Most damning, from Blackstock’s perspective, is that 22 percent less the federal government spends on child welfare services for on-reserve foster children, compared to provincial spending for off-reserve foster kids — a figure arrived at by the AFN and the Caring Society. The federal government commissioned KPMG to audit the findings of financial inequalities, and the accounting firm arrived at nearly the same figures.
“Needless to say, we filed the KPMG report in support of our case. When it came time for the government to hear from their expert, they decided they didn’t want to hear from KPMG after all,” Blackstock says. Auditor general reports in 2008 and 2010 have also bolstered the claim of unequal child welfare services for on-reserve children.
Blackstock is confident the tribunal will find in favour of the AFN and the Caring Society and expects an enforceable remedy. But a judicial review of the decision is likely. And that means more struggle. “This is a situation where the government knows it is treating these kids unequally,” she says. “It has the solutions. It has the money. But they’re choosing to fight against these kids.”
In December 2009, Blackstock found herself seated on a couch across from a beefy security guard after being shut out of a meeting between the Chiefs of Ontario and staff of the federal minister of Indian and Northern Affairs. Blackstock had no idea why the government would refuse to meet with her. She was there as a technical adviser to the chiefs. There was no connection to the then-ongoing tribunal case.
The experience prompted her to file an access-to-information request. She was shocked by the results. She received a computer disc packed with 2,500 pages of files about her. Federal bureaucrats had followed her — in one instance all the way to the remote Australian desert. They had hacked her personal Facebook page, researched her online connections and circulated information to more than 140 people, sometimes amended with sarcastic commentary. She was shaken but says her greatest concern was realizing she probably isn’t the only target.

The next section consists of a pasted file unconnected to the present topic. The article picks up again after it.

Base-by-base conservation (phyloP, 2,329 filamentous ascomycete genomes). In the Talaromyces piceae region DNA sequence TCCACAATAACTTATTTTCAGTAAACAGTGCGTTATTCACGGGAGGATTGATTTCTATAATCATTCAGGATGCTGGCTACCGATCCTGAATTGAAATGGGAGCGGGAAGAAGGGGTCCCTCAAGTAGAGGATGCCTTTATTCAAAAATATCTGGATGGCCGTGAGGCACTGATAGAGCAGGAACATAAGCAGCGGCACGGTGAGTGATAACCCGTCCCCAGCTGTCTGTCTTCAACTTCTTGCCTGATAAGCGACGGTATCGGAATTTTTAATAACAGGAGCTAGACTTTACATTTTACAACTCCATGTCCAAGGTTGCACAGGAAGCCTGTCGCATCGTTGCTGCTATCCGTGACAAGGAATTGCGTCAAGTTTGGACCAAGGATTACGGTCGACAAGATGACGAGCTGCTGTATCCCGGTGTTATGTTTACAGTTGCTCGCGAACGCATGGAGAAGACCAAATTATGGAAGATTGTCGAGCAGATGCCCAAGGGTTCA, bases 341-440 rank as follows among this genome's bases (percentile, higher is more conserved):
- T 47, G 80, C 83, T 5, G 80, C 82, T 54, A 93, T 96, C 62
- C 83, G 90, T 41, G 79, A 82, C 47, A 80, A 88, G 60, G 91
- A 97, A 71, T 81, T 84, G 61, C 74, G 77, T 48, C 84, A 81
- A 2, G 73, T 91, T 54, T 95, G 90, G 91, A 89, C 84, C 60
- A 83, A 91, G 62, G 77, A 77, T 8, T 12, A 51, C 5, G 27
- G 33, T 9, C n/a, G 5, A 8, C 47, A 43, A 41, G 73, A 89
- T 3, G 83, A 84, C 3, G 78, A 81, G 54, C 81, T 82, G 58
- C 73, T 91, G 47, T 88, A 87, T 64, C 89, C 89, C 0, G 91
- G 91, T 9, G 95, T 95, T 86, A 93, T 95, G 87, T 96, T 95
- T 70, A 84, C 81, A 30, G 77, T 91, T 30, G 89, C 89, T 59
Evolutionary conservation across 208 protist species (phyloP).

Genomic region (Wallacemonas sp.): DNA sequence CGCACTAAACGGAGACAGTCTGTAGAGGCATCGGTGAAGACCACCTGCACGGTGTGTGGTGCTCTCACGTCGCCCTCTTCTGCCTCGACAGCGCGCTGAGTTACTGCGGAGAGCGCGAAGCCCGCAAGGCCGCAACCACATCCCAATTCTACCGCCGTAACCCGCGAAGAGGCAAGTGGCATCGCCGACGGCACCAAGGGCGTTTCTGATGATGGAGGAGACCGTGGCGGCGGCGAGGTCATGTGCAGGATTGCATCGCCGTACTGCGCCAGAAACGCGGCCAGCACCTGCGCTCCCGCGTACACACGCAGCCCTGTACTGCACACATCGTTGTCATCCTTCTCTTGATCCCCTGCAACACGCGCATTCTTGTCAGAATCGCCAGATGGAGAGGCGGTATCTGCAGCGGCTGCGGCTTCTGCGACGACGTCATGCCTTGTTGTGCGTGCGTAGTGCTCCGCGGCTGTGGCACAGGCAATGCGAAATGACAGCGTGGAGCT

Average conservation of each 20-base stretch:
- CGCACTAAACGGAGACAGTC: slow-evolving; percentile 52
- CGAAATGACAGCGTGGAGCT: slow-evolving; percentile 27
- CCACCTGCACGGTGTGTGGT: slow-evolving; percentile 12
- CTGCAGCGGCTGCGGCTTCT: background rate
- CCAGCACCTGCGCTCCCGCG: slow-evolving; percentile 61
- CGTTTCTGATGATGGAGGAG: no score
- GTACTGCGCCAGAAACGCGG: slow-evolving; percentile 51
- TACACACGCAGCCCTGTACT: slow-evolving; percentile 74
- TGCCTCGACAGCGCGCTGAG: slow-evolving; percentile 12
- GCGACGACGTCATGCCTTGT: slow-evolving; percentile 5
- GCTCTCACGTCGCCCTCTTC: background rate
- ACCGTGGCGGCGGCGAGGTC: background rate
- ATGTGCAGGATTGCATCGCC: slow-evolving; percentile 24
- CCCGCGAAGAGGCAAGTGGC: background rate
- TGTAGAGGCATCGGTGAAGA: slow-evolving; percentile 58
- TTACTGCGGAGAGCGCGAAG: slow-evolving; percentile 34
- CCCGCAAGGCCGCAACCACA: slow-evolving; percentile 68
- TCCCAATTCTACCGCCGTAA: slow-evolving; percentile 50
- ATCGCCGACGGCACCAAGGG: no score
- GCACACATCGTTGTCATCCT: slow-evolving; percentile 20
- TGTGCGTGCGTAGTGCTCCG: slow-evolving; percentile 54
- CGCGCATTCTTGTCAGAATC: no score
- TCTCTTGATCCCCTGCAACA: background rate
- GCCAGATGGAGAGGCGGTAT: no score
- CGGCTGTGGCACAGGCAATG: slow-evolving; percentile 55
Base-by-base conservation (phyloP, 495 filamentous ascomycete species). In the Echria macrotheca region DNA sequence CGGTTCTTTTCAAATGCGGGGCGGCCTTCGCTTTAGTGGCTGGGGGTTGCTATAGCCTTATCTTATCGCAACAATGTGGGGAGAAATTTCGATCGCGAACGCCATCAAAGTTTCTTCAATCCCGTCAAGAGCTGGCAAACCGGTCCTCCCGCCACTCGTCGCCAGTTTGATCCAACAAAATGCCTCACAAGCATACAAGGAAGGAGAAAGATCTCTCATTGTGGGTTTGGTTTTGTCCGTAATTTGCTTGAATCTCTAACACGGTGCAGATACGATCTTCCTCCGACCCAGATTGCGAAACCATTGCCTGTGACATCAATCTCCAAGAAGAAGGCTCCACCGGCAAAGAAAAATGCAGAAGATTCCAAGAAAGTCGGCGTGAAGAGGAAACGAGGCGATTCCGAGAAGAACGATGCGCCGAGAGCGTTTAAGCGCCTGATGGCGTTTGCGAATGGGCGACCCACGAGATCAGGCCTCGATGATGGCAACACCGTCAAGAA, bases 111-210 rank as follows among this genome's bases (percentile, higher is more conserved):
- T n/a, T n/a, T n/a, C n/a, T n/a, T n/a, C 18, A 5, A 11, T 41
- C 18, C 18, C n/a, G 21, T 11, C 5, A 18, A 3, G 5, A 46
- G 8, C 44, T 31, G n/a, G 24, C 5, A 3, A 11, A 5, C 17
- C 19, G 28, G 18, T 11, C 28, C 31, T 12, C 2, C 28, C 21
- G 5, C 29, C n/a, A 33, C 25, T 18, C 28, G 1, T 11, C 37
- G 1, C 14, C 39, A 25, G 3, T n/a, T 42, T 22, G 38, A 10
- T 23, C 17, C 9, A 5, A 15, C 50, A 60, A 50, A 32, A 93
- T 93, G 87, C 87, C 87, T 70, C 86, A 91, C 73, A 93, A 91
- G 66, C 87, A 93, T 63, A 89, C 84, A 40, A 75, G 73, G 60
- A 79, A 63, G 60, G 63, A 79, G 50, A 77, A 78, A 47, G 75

“The one good thing about me is I live a very boring life,” Blackstock says. “I joked to my friends that I don’t know what to be more embarrassed about, the fact that they followed me for four years or the fact that they found not one spicy detail to discredit me.”
The federal privacy commissioner has already found that the government violated her privacy. Now the human rights tribunal will also rule on whether the government surveillance amounted to retaliation against her for the human rights complaint. Final arguments were presented in October. At press time in mid-December, a decision had not yet been rendered.
Blackstock isn’t a religious person but says faith has sustained her. When the human rights complaint was launched in 2007, the Caring Society received 40 percent of its funding from the federal government. That money dried up within 30 days. The organization had $50,000 in the bank and no plan to make up the shortfall.
“I knew that [the human rights complaint] needed to happen, and I knew the kids were going to win,” Blackstock says. “An elder once told me that you need four things to change the world: knowledge, and a lot of people have that; persistence, and some people have that; passion, and people will criticize you for that; spirit, and you always need to remember that.”
Blackstock says the financial and legal obstacles her little group has overcome — with the goodwill and support of caring Canadians — tell her the struggle was “spiritually guided.”
“You don’t get here by just knowing enough and working hard,” she says. “You get here with a whole lot of spirit.”
Rob Thomas is a journalist in Ottawa.